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Abhisit re-elected party leader, no news on Thai polls

Publication Date : 18-12-2013


Former prime minister Abhisit Vejjajiva was on Tuesday re-elected as the leader of the opposition Democrat Party as it comes under increasing scrutiny for whether it will contest in snap polls next year.

The party, which has not won an election since 1992, stands at the crossroads after all its lawmakers quit Parliament earlier this month to join an anti-government campaign which has overtly rejected the snap elections in favour of political reforms by an unelected "people's council".

On Tuesday, on the second day of its general assembly, the party postponed a widely anticipated decision on whether it would boycott the polls on February 2, which was called after Prime Minister Yingluck Shinawatra dissolved the House of Representatives on December 9 in the face of massive street protests.

The party has until December 27 to decide if it wants to take part in the election next year.

If the Democrats decide to boycott the polls, it would not be the first time.

They did the same in 2006, shortly before then prime minister Thaksin Shinawatra was ousted in a military coup.

The self-exiled billionaire remains a focal point in Thai politics today, with protesters intent on eradicating all traces of the "Thaksin regime" from the system.

Thaksin's sister, Yingluck Shinawatra, is the caretaker premier and her Puea Thai party - which until recently commanded a majority in the Thai Lower House - is closely aligned to Thaksin.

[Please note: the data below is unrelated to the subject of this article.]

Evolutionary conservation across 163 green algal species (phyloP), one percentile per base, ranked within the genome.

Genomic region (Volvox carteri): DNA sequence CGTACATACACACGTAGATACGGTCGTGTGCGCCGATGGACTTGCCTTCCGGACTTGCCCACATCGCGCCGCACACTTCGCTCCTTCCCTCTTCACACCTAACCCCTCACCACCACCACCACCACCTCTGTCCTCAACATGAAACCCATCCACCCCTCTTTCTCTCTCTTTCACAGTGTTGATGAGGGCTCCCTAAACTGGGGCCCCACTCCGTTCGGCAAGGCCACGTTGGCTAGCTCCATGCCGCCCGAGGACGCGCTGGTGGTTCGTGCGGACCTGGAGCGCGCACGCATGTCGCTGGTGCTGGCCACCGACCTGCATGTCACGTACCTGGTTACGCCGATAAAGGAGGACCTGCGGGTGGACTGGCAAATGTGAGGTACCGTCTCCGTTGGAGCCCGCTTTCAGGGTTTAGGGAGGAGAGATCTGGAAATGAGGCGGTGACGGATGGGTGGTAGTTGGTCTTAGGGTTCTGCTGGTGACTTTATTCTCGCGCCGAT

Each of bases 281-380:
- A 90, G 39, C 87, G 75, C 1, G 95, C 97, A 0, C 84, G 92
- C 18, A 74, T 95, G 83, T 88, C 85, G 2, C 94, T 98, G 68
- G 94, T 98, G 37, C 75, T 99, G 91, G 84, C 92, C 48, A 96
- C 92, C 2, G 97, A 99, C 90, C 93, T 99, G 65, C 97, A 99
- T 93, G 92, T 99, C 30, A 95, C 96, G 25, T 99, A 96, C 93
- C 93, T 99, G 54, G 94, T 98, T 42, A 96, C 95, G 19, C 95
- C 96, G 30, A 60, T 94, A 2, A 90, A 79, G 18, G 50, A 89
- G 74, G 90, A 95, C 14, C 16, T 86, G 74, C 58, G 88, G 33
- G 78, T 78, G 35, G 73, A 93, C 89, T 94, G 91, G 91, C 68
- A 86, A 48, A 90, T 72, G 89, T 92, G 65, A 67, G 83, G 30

Abhisit, a 49-year-old Oxford-educated politician, was elected unopposed, leading analysts to wonder if there would be much leeway for party reform.

The Democrats, said Ubon Ratchathani University political scientist Titipol Phakdeewanich, have in recent years been too consumed with opposing Thaksin and his political network to figure out how to attract more voters into the fold. "If Abhisit is still in charge, then nothing will change," he added.

The party is closely aligned with ongoing anti-government protests. Protest leader Suthep Thaugsuban was Abhisit's deputy from 2008 to 2011 and a senior Democrat executive until he quit Parliament alongside eight other colleagues in mid-November to spearhead the movement.

Many of the protesters hail from Bangkok and the southern provinces, where the Democrats draw most of their support.

Suthep has said that the movement would need at least 12 months to complete reforms and eradicate vote-buying before elections can be called.

Critics said the plan is another attempt by middle-class voters to get around the electoral supremacy of Puea Thai, which draws its strength from the country's rural masses.

On Tuesday, a faction of the anti-government movement submitted letters to several foreign embassies, including the Singapore Embassy, asking for help to bring Thaksin back to Thailand to face justice.

The tycoon lives in Dubai to evade a 2008 jail sentence for corruption, which he has said was politically motivated.

While the protest drew well over 150,000 onto the streets earlier this month, only a few thousand now remain.

A stalemate has ensued in Asean's second largest economy, with demonstrators still surrounding the prime minister's office in a bid to force Yingluck to resign and make way for the "people's council" to run the country instead.

On Tuesday, Yingluck reiterated that she would not quit her role as caretaker prime minister.

The protesters have so far not managed to get outright support from Thailand's powerful military.

But they have begun holding forums in Bangkok to promote their ideas for reform.


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